By Clifford F. Lynch
Assuming that it obtains its members’ approval, the International Warehouse
Logistics Association (IWLA) will soon change its name to the Strategic
Outsourced Logistics Association (SOLA). Though ILWA believes this new label
will more accurately reflect its members’ business, the idea of scrapping the
word "warehouse" has generated some controversy within the ranks. Some
are all for it, arguing that "warehouse" is an outmoded term; others
feel this is nothing more than a word game that will require expensive changes
in letterhead, Web sites and signage.
The current controversy again brings to mind the ongoing industry identity
crisis of warehouse vs. distribution center. You might think that the
differences between the two are so obvious they’re hardly worth mentioning,
but you’d be wrong. Though a leading logistics textbook, which probably should
remain unidentified, states, "The term ‘distribution center’ is
virtually synonymous with ‘warehouse,’" nothing could be further from
What is the difference? Granted, they each have four walls, a roof, floors,
dock space and truck doors. And from the outside, the structures might even look
quite similar. But as the following definition (from Words of Warehousing)
makes clear, what happens inside those four walls is really quite different.
That book defines a distribution center as a "facility from which wholesale
and retail orders are filled," adding that, "The term is used to
describe a high-velocity operation as opposed to a dead storage warehouse."
Though this definition makes the difference pretty clear, a look at the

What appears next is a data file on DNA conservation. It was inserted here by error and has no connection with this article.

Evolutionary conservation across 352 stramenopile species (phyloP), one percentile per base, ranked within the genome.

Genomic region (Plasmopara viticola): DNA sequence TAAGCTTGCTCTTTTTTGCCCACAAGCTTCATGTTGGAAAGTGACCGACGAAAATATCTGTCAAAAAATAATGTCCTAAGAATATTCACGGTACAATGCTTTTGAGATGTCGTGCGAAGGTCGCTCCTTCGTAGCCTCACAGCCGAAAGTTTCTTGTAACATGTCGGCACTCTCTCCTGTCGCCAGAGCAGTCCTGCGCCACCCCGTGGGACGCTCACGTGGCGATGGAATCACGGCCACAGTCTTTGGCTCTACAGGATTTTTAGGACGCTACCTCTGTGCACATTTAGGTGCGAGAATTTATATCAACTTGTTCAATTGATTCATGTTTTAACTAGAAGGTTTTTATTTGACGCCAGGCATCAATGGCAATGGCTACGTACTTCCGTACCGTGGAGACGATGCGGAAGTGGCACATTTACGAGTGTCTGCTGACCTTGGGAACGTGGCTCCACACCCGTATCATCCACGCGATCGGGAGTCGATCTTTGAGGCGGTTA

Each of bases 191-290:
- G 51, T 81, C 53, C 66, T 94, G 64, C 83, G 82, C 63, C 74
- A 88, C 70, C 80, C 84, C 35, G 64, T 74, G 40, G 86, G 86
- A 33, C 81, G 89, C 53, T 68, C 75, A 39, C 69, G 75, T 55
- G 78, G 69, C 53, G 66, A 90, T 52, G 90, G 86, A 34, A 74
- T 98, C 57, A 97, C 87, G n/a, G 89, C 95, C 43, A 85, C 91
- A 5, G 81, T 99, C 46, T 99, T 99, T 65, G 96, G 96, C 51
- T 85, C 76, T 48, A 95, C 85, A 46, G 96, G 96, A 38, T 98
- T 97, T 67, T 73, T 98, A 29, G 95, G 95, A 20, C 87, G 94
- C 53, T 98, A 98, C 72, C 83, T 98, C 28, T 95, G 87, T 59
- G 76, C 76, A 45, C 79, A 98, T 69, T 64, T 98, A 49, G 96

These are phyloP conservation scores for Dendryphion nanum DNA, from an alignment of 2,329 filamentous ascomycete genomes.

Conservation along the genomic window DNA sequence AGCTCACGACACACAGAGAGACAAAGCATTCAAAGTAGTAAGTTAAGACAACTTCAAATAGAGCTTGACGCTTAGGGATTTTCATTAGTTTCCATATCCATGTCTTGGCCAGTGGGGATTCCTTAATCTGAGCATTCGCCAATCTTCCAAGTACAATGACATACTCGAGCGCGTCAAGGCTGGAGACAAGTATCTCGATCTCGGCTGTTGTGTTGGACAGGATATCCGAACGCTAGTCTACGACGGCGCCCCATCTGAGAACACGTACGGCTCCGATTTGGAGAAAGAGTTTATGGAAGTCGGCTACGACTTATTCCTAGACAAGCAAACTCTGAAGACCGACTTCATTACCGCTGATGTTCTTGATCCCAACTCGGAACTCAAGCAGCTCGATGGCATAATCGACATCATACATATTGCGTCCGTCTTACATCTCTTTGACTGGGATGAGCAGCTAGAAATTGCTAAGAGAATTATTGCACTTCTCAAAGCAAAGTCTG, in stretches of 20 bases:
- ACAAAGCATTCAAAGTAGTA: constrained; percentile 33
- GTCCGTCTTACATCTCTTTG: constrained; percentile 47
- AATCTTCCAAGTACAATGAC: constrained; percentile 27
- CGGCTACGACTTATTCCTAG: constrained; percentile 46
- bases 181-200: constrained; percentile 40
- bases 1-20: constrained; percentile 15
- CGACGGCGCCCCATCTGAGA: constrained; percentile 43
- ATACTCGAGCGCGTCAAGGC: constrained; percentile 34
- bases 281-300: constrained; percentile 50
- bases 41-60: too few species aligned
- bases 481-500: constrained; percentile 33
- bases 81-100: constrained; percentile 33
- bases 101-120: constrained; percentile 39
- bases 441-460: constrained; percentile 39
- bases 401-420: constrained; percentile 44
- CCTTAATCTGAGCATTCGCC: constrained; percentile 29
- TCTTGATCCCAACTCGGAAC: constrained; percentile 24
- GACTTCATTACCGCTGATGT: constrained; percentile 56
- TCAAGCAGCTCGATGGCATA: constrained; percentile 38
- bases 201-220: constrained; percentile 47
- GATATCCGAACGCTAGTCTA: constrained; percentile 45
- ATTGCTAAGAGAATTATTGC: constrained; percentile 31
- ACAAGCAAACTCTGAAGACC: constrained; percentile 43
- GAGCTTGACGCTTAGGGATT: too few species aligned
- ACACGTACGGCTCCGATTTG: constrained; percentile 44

primary functions of a true distribution center should remove all doubt:
A distribution center offers value-added services. Rather than simply
offering static storage, DCs provide a myriad of services for clients, whether
those customers are external or internal company departments and functions. Over
85 percent of the respondents to a survey of IWLA members said they offered such
services as transportation, cross-docking, order fulfillment, labeling and
packaging. Similar services are available at privately owned and operated
facilities as well. In fact, a well-organized and -managed distribution center
will provide whatever services are necessary to complete the order cycle,
including order processing, order preparation, shipping, receiving,
transportation, returned goods processing and performance measurement.
A distribution center is customer focused. While a warehouse is focused
on the most efficient and cost-effective methods of storing products within its
walls, a distribution center’s sole mission is to provide outstanding service
to its customers.
A distribution center is technology-driven. The distribution center of
today must have in place state-of-the-art order processing, transportation
management and warehouse management systems if it is to scan bar codes, plan
loads, process orders and locate product efficiently.
A distribution center is relationship-conscious. Whether its clients are
outside companies or other company departments, a distribution center must
remain focused on its customers’ requirements. A distribution center is the
principal link between suppliers and customers, and its management must be
conversant not only with the customers’ needs but also with the most efficient
and cost-effective methods of meeting those needs. By contrast, a storage
warehouse is so inwardly focused, in most cases, that there is very little
understanding of what customer service really means.
What should your facility be? Somebody once defined a warehouse as
"inventory at zero velocity." Compare that with the high-velocity
activity level, customer focus and sophistication of today’s distribution
center. Which would you rather be?